If however you just bang out apps you don't think about these things, the difference between an ok app and a great app is that developer/designer have thought about the form factor first.

So you can carry on believing I haven't done any development, however maybe you should consider that some developers take pride in what they develop and like others to enjoy the UX :)

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Byz

The problem they've got...

is that they were trying to make the brand appear more exclusive on the high end phones.

However as they run Android it makes it hard to distinguish high end from low end, if Samsung could get some traction on their own OS then it might be a possibility. Also as their strategy for handsets is to make just about every conceivable combination they end up with the same issue that Apple had in the mid 1990's (you can't give a good reason why one model is better than another) this means that profits per model become lower due to the economy of scale.

As Android is available to all handset makers if someone brings out a much better android phone then it become hard to counteract the threat (given that there is an annual cycle of new models), Nokia ended up in this situation.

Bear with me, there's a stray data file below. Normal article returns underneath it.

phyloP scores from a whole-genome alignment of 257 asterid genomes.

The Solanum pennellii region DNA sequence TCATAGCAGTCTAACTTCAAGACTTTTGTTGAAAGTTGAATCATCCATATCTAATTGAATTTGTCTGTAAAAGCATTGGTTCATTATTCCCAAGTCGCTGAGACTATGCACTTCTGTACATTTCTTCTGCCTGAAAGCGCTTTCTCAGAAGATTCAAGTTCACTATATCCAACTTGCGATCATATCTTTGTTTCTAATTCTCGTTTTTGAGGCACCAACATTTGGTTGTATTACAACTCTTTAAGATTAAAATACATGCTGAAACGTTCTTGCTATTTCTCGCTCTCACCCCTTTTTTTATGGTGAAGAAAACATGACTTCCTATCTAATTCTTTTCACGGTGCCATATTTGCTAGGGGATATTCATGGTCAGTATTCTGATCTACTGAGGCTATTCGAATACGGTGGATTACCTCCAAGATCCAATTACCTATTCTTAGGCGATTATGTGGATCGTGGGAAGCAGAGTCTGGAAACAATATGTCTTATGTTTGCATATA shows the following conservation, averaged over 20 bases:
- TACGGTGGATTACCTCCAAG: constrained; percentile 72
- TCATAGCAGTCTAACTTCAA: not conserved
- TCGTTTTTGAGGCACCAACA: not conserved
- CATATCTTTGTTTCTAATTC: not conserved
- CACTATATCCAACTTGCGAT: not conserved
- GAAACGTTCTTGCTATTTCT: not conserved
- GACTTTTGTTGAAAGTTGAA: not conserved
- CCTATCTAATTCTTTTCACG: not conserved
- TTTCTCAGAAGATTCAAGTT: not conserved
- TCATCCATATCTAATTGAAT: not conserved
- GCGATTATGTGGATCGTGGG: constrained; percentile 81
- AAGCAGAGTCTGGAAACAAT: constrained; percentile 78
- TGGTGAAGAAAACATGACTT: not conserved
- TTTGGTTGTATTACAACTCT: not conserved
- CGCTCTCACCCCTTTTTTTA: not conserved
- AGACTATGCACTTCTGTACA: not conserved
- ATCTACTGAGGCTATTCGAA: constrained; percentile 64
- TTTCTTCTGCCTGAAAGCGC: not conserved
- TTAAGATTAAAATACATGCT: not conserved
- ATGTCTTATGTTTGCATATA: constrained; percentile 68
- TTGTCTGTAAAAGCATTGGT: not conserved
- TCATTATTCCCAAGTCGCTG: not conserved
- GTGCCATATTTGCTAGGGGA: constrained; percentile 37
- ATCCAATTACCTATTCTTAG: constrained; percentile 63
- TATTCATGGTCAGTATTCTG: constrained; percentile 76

Lastly as a developer with android you have to make a choice as to which handset format you will develop for (as there are so many formats) thus it is hard to get the same apps for all handsets. You can see this problem with the Galaxy gear watch as it will only work with a very small selection of Samsung phones.

And as for different being able to run the latest version of Android on your phone/device don't even go there..

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Seoul-blackening disappointment for Samsung backers as stock droops

Byz

Re: @AC

Andy Scott said "The fingerprint reader sounds great until you learn it can be bypassed by entering the the 4 digit pin."

or you could turn on the options in settings to use a password instead of a 4 digit pin, you can then make it as long as you want and hence more secure :D

2
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HP: We're axing 29,000 workers? Add another 5,000 to that

Byz

Re: I'm a little bit surprised you mention Dell

AC said

"As for the post MS world, I wouldn't bet my house on it. The staggering amount of legacy MS Office documents in medium/large organizations makes me skeptical on this matter."

This is true, however each user thinks they can sort it out and most organisations pay a pittance for IT staff to maintain them :(

Unfortunately the 2000's have seen companies trying to commoditise IT skills by offshoring, paying lower wages, calling us nerds...etc

Also most IT jobs these days tend to be what we used to call "Computer operator" jobs.